Virginia (Ginny) Donohue is a social entrepreneur—based in Syracuse, New York—who is using her experience and passion to impact one of the U.S.’s biggest urban challenges—ensuring that inner-city youth have the opportunity to enroll in and succeed at college. A former executive, Donohue left behind a corporate career to create the nonprofit On Point for College, which makes higher education accessible to low-income high school students. Donohue has helped more than 5,500 first-generation low-income high school students get into college. She says that nearly a third of On Point's clients—many of whom are refugees with language and cultural barriers—have no parents in their lives, and several others have parents who support their children, but lack the know-how to navigate the college application and U.S. financial aid process.
The organization meets with the young adults in 15 community centers in Syracuse and seven in Utica and helps them choose colleges, go on college visits, and prepare financial aid applications. Further, On Point mentors them all the way through their two- or four-year college programs. On Point clients are now attending roughly 80 different colleges in NY State. “If nobody in your family ever went to college before you, then you kind of don't have the playbook, so we're trying to give people the playbook so they're successful when they go," Donohue says.
On Point follows each student through college—checking up frequently to make sure they stay on track. For the first three weeks of each semester, the agency shuts down its other programs and focuses on visiting its clients at 80 colleges to enure they are set with their books, meal plans, and other necessities.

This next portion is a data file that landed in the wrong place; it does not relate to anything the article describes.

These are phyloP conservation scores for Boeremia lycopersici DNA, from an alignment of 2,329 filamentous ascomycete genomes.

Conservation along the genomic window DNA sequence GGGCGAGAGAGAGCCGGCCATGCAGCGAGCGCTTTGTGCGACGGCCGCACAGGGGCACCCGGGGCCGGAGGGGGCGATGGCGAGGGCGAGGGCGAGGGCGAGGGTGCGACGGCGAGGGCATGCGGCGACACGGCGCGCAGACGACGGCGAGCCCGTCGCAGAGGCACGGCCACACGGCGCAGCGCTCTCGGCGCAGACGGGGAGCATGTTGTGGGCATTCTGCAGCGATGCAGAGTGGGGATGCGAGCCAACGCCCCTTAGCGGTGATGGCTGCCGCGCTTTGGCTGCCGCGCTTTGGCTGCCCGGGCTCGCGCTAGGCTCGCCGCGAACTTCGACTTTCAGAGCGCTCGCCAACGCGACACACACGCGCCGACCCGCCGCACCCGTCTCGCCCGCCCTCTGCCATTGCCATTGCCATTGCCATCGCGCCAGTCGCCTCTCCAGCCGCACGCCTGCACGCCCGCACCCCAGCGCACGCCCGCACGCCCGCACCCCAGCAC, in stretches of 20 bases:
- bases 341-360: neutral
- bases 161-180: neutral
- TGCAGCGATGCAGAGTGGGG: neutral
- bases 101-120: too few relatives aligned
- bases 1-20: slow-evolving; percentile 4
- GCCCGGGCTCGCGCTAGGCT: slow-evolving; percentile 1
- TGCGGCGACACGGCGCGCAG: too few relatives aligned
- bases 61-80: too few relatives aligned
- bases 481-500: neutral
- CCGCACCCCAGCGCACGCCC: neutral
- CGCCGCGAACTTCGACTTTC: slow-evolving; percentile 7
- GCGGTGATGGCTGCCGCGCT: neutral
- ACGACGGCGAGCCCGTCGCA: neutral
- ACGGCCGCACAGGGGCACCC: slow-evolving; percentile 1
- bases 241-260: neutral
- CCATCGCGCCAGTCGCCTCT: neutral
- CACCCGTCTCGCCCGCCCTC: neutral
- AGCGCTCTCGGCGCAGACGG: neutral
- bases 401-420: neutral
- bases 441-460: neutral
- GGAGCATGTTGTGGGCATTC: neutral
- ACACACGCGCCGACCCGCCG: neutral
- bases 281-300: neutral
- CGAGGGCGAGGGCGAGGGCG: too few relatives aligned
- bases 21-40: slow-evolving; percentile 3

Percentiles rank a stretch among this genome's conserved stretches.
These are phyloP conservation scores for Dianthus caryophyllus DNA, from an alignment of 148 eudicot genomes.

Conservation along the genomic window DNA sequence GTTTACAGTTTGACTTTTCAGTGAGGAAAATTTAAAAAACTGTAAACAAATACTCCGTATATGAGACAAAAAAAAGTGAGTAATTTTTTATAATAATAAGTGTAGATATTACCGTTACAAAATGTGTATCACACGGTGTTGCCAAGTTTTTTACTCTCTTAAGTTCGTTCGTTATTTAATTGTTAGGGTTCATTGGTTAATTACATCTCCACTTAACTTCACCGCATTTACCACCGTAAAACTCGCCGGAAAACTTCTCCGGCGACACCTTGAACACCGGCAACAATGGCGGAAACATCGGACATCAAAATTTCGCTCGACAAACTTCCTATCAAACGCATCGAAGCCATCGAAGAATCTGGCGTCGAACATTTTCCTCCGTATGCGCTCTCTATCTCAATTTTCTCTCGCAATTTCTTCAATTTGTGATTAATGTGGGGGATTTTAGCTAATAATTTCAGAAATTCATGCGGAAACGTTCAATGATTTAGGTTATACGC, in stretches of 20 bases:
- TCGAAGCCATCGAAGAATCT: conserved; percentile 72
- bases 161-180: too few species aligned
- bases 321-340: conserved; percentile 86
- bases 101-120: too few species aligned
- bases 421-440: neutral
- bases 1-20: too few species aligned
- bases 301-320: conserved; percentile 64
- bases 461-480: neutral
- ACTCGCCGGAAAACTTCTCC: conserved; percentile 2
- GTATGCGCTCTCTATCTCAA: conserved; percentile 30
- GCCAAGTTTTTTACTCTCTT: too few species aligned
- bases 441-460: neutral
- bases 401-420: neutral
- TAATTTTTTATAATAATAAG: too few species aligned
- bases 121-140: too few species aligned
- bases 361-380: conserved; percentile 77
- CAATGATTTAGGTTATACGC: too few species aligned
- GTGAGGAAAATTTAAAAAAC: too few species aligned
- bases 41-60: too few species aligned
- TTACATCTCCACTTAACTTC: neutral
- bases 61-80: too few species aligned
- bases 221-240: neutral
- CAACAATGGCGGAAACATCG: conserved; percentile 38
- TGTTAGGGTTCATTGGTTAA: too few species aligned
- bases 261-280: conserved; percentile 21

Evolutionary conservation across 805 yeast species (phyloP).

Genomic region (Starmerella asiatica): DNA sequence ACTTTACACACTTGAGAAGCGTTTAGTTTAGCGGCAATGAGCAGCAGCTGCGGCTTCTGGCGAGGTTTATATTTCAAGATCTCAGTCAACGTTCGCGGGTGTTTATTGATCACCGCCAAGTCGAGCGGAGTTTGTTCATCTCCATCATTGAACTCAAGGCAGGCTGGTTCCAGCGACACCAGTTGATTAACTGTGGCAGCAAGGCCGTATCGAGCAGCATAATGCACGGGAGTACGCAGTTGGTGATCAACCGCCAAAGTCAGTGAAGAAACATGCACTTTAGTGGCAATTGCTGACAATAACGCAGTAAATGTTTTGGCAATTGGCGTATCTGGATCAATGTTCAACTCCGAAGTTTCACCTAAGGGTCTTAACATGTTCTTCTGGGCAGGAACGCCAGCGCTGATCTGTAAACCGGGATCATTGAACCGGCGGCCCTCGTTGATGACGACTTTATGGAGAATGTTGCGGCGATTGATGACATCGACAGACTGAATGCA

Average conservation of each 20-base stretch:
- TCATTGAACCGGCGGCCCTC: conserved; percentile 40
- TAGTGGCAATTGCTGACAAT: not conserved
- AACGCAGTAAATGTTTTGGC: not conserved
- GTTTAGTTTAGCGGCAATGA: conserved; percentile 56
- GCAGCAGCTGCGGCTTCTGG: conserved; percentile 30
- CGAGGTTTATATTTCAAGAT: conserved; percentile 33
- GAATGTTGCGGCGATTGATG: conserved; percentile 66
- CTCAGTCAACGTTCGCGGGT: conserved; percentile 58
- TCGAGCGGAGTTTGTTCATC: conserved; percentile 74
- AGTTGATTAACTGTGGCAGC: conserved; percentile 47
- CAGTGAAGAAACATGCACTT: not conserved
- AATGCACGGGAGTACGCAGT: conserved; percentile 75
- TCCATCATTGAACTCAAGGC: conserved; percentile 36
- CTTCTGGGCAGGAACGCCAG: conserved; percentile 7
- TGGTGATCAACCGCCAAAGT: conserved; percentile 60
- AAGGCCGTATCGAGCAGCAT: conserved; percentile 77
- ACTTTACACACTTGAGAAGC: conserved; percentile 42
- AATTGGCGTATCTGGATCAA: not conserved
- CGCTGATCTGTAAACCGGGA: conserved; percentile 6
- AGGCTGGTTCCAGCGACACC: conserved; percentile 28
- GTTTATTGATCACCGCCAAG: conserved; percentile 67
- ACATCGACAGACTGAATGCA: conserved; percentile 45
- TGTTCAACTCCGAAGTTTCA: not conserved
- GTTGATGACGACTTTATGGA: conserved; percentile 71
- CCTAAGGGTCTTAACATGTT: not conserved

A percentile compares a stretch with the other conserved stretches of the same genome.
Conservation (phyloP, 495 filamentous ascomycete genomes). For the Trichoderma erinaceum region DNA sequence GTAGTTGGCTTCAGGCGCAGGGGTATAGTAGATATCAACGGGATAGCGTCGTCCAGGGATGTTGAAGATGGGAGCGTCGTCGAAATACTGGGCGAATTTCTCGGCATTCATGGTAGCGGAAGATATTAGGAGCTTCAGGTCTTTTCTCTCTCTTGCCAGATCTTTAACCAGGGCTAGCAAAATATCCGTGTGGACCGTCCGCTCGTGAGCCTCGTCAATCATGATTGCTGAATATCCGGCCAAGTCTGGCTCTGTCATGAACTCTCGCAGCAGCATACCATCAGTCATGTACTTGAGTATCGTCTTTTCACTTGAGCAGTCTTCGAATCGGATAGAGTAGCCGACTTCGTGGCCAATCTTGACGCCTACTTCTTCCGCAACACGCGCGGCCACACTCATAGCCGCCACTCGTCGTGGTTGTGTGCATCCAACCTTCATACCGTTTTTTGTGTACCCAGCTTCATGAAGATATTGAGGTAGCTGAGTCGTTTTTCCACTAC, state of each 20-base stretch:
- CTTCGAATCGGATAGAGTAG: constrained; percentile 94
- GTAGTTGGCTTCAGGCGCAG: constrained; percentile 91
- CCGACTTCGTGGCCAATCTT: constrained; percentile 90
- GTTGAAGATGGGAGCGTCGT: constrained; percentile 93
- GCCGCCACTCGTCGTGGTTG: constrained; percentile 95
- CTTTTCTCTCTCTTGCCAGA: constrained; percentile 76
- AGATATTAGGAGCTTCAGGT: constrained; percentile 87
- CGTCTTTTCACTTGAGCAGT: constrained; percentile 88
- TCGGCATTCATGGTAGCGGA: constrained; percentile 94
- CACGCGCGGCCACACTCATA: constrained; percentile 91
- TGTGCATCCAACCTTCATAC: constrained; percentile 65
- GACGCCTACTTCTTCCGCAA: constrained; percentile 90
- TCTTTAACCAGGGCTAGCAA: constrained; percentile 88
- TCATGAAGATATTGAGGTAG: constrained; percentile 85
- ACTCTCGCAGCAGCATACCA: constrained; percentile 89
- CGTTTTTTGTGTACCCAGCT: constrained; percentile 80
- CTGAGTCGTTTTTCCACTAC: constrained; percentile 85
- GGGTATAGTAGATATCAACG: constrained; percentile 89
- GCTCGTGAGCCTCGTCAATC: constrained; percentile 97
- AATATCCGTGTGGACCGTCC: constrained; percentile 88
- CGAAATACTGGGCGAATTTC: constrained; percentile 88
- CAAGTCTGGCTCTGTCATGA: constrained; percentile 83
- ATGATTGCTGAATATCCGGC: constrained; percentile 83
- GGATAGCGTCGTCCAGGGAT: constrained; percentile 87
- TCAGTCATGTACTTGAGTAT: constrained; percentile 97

Donohue's work is innovative and entrepreneurial and fosters significant social change in many communities. Donohue reflects on her initial efforts to start the company:
“In 1999, I quit my corporate job and founded On Point for College to help low-income young adults—refugees, homeless youth, kids who aged out of foster care—go to college. For 18 months, I worked out of the trunk of my car. Because of my CFO experience I knew how to set up a new company, diversify sources of funding, budget, supervise employees, negotiate, and plan.
“That first year I helped 26 kids enroll in college. Today our 27 employees and 160 volunteers counsel 6,000 youth every year. … In the last year alone, our mentors drove students 190,000 miles to and from college. We’ve helped over 5,500 students enroll in 219 colleges. Over 1,000 have graduated. They’re architects, lawyers, doctors, firefighters, teachers, bankers, nurses, accountants and counselors. Our program has been replicated in 10 community centers in New York City and Utica. I used my savings to launch On Point for College when I left my corporate job 16 years ago. But the joy I feel today when someone walks across the stage to get their diploma is easily worth a million dollars.”
Virginia Donohue embodies how one person can help change the world.